Monday, October 19, 2020

Chard, Somerset

Old and new

So you build a cinema in 1937 in the latest pared-back moderne style, all straight lines, plain brickwork, and strips of metal-framed windows. You decorate in a similiar style inside, with a stepped ceiling and concealed lighting, so that cinema-goers could imagine for a moment that they were in the latest picture palace in London, or Honiton anyway. And you call your cinema the Cerdic, after the first king of Wessex. It seems an odd mixture, but cinema was like that in the 1930s – and still is, one could say – using the latest technology and style, but equally at home in the worlds of science fiction and historical romance.

The Cerdic cinema was one of a small West Country chain run by the Wessex Kinema Company. There were others in Wellington, Somerset, and – yes – Honiton, Devon and, according the the excellent Cinema Treasures website, the buildings were almost identical. The architect was Edward de Wilde Holding (1886–1958), who was based in Northampton and form the evidence of this frontage had the idiom at his fingertips. The building doesn’t seem totoally out of place in the centre of the town of Chard – a place after all of old factories built of red bricks. As with so many cinemas, the exterior architecture is all about the facade. As you can see from my photograph, the rear of the building is a simple shed with a monopitched roof.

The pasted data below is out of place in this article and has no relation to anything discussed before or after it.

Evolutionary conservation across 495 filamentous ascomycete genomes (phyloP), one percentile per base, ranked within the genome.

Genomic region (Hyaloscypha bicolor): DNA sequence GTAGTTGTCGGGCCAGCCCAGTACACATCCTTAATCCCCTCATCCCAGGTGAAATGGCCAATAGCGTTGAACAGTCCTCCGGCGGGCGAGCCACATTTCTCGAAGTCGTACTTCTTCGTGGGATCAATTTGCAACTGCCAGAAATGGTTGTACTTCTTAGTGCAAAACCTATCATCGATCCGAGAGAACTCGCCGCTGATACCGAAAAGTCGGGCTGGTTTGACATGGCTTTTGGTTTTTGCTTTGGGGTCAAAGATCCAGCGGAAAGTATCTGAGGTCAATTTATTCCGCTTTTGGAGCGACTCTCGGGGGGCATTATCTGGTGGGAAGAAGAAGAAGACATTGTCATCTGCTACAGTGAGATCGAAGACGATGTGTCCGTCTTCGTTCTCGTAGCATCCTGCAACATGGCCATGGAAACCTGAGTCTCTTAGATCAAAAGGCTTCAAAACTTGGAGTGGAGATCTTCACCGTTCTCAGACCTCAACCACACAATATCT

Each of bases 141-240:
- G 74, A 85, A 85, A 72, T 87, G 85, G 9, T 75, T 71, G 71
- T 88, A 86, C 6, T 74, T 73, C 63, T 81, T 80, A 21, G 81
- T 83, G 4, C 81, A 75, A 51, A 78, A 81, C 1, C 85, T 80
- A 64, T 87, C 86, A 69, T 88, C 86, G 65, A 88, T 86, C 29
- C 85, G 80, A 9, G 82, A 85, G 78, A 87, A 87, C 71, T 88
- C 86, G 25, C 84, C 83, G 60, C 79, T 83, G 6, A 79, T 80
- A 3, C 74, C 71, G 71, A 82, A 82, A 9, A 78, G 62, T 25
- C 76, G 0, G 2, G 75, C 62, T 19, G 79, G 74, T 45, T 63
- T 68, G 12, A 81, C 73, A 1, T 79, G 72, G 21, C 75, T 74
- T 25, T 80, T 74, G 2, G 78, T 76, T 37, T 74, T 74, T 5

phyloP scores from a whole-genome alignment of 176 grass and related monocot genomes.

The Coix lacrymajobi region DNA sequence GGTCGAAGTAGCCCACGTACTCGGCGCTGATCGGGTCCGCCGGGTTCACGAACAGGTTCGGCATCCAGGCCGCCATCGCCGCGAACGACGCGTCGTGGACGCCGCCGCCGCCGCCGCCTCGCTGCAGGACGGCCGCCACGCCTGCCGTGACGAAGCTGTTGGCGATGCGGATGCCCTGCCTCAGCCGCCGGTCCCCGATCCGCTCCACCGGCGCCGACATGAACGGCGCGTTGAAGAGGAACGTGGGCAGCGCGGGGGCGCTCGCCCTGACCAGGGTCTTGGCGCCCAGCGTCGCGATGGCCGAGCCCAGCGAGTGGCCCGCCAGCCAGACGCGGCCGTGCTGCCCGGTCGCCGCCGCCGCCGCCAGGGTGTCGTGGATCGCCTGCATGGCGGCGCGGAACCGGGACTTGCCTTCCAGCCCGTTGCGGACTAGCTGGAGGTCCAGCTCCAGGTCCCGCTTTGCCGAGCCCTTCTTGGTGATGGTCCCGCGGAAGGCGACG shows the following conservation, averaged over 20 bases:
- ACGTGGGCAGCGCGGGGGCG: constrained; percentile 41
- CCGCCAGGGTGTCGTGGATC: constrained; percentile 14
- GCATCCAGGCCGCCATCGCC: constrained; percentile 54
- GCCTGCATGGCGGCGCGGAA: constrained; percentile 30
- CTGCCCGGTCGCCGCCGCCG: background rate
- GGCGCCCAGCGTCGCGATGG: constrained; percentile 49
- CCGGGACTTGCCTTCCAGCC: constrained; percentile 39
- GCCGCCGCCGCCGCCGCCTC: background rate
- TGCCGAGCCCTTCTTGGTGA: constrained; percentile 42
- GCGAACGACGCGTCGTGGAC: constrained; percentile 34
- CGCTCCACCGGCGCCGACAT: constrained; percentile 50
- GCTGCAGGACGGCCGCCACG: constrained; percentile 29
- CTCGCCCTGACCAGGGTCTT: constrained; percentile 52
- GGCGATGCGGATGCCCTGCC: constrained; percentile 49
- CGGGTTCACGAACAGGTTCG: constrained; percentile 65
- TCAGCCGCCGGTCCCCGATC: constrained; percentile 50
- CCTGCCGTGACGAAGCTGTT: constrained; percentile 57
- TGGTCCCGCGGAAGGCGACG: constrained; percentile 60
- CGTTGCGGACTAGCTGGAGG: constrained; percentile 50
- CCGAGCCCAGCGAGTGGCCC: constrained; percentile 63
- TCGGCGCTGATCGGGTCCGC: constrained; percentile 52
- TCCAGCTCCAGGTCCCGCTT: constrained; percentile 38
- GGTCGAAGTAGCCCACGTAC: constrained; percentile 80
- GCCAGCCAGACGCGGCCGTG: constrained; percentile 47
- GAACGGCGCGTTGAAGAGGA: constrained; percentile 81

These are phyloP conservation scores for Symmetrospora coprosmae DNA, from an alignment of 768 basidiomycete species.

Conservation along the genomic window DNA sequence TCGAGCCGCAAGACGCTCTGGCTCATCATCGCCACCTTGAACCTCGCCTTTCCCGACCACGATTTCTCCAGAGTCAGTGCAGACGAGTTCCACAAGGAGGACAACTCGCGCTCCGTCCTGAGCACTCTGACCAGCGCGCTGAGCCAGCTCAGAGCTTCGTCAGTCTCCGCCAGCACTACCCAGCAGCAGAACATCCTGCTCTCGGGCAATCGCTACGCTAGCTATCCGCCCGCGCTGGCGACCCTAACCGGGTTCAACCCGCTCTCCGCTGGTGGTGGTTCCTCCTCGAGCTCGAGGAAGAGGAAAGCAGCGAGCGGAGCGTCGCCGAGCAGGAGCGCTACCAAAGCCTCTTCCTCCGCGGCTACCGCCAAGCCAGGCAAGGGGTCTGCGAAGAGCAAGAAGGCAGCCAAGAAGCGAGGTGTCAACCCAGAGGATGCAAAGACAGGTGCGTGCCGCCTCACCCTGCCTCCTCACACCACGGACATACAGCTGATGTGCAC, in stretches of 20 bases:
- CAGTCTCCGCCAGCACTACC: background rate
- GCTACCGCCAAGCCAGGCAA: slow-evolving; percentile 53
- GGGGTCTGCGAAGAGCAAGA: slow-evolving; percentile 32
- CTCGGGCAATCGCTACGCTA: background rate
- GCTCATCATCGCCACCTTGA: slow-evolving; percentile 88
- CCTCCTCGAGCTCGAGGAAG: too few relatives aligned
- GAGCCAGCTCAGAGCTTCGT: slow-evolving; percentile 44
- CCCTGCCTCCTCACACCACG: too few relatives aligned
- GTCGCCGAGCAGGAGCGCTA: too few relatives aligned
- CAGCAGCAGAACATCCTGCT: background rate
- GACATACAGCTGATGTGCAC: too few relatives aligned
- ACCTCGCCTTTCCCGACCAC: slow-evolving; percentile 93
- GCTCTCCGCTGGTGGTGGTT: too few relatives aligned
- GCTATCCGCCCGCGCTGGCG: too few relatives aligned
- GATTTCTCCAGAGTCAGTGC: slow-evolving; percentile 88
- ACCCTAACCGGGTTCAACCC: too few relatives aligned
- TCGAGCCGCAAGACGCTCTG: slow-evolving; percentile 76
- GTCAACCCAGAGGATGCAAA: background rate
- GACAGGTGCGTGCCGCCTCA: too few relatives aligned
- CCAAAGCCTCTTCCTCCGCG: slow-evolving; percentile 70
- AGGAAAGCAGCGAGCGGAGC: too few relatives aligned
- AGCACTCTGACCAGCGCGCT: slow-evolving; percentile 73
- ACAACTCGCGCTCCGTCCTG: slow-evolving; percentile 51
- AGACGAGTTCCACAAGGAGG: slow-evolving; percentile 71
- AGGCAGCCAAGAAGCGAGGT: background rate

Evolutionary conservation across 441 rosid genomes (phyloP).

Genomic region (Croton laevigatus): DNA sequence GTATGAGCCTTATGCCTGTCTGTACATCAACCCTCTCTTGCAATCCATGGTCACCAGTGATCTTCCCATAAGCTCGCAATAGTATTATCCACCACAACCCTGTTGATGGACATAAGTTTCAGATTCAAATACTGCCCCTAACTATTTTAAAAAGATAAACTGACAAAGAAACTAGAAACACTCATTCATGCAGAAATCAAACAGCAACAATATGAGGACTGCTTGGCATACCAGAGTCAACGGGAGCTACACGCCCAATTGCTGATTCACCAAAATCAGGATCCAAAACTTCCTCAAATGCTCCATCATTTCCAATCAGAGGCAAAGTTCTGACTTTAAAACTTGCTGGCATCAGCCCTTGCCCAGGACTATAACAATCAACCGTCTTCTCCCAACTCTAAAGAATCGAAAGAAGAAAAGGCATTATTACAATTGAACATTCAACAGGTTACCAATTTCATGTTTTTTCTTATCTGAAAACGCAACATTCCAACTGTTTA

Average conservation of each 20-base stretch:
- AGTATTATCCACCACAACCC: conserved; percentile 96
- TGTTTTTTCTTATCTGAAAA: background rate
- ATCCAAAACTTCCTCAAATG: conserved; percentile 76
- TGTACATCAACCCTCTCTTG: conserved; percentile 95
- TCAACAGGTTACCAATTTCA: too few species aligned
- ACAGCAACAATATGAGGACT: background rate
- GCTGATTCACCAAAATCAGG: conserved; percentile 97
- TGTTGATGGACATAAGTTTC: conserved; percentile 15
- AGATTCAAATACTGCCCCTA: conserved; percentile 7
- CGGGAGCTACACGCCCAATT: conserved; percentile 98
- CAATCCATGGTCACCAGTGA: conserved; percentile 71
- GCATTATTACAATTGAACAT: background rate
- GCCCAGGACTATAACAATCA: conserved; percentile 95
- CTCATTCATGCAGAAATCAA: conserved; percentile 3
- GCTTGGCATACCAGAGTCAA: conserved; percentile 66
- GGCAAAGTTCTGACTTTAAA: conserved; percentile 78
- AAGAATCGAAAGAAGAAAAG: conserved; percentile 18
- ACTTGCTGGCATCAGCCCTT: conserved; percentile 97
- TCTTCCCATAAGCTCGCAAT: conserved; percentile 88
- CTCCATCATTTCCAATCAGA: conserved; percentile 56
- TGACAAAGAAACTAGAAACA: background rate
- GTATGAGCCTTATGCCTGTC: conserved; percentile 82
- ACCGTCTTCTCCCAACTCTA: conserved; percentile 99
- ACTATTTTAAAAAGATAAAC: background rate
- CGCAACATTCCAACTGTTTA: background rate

The Cerdic closed in 1962 and after a spell as a DIY store it was taken over by the Wetherspoon pub chain, who no doubt liked the combination of usable space and a long street frontage. Their popular pubs occupy numerous buildings (from old offices to spas) that might otherwise have struggled to survive in England’s town centres. This one was already filling up on the morning I passed by, as people took advantage of the building’s enduring mix of the old and the new.

1 comment:

Joseph Biddulph (Publisher) said...

Some say that CERDIC is really the same name as the Welsh CEREDIG, as in Ceredigion, which might mean that one of the Saxon invaders had a Welsh Mum. Does it mean "loved"? And were the Kinema company aware of this, I wonder?